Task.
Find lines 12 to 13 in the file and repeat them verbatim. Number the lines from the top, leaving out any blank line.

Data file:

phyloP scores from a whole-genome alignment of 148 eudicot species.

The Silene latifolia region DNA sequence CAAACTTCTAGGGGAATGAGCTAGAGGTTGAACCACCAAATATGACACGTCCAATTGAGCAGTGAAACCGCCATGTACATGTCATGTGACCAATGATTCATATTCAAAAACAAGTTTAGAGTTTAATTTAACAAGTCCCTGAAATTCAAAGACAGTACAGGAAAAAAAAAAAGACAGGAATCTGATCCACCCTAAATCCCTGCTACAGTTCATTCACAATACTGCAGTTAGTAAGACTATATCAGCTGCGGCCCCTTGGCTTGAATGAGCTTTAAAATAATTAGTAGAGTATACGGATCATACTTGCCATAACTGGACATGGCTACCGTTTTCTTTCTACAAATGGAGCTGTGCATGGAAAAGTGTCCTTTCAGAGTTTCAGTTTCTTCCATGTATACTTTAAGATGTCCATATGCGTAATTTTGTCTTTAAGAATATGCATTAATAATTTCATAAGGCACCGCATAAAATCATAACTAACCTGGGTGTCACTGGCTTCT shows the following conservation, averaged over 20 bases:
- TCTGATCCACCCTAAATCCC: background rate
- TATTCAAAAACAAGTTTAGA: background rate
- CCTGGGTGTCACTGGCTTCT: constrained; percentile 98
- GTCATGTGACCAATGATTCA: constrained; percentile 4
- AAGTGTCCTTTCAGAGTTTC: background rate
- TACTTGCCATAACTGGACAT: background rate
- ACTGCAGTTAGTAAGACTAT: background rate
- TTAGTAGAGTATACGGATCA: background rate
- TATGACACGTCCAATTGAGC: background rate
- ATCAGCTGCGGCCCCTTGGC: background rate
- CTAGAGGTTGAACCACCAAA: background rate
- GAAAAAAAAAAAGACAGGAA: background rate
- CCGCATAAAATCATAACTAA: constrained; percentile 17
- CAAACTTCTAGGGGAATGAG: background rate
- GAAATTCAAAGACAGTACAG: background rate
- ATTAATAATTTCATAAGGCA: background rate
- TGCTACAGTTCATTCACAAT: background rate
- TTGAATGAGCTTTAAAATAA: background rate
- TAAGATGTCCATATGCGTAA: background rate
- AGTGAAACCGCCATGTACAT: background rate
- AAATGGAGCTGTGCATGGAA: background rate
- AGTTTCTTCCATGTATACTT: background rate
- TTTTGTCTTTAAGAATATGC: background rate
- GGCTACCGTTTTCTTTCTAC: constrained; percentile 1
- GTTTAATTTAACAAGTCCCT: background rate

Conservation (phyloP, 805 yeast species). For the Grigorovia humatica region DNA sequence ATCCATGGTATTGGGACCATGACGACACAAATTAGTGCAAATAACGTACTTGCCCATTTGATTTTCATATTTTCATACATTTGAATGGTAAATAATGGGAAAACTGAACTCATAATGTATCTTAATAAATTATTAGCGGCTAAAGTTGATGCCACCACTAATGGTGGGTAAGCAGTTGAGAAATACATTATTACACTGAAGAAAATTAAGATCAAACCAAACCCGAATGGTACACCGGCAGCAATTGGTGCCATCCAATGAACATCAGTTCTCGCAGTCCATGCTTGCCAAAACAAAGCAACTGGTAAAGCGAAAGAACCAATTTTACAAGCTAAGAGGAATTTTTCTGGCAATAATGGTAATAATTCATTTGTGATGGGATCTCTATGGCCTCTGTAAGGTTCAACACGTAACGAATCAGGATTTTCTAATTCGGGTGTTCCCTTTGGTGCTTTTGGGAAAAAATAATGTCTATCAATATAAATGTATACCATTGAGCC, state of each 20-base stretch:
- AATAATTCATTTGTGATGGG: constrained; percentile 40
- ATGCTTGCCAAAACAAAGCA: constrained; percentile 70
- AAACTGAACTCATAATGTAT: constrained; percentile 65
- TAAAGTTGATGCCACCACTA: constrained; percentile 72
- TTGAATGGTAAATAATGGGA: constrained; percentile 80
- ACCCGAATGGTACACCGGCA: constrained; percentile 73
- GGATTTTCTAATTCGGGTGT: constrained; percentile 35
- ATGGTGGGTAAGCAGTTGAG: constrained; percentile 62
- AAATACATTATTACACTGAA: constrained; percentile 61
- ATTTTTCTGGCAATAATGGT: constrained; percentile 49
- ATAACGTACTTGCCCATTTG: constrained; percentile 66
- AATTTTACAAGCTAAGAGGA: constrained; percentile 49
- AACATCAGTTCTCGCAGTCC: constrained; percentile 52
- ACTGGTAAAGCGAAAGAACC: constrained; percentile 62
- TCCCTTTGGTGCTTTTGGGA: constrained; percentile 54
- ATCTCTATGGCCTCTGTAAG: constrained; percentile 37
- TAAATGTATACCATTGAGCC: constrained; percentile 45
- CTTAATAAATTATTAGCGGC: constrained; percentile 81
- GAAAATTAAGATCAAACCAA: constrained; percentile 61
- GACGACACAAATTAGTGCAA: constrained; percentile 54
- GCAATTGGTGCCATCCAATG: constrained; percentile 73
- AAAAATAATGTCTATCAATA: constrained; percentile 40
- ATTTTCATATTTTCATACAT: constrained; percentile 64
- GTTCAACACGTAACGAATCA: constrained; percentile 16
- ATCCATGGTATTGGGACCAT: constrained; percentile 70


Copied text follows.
- ATCAGCTGCGGCCCCTTGGC: background rate
- CTAGAGGTTGAACCACCAAA: background rate